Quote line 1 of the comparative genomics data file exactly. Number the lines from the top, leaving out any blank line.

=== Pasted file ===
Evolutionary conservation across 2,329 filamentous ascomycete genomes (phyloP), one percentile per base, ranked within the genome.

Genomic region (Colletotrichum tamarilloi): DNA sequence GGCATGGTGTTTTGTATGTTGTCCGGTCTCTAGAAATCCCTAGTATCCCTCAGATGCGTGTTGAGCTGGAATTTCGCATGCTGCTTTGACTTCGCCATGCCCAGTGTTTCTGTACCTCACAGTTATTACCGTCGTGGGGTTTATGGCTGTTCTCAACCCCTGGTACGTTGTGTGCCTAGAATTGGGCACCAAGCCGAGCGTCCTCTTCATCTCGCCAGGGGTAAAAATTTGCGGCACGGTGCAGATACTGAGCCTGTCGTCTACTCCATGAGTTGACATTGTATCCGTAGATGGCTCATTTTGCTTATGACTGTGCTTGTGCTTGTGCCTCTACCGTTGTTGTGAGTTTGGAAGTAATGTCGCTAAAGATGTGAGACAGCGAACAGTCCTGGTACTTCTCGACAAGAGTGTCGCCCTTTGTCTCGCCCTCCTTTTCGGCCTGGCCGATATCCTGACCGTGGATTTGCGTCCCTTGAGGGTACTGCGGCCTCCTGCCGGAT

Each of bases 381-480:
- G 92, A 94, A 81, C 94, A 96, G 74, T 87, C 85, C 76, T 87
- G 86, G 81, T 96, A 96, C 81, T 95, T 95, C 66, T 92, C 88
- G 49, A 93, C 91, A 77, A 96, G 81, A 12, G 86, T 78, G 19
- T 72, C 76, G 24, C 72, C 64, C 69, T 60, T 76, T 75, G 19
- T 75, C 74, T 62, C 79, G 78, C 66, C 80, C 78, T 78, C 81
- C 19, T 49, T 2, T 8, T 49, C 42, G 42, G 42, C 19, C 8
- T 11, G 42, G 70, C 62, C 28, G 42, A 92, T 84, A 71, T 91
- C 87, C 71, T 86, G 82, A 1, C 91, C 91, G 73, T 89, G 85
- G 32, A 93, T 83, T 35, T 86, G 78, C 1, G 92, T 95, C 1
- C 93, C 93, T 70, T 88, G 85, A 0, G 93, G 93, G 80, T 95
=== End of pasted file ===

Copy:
Evolutionary conservation across 2,329 filamentous ascomycete genomes (phyloP), one percentile per base, ranked within the genome.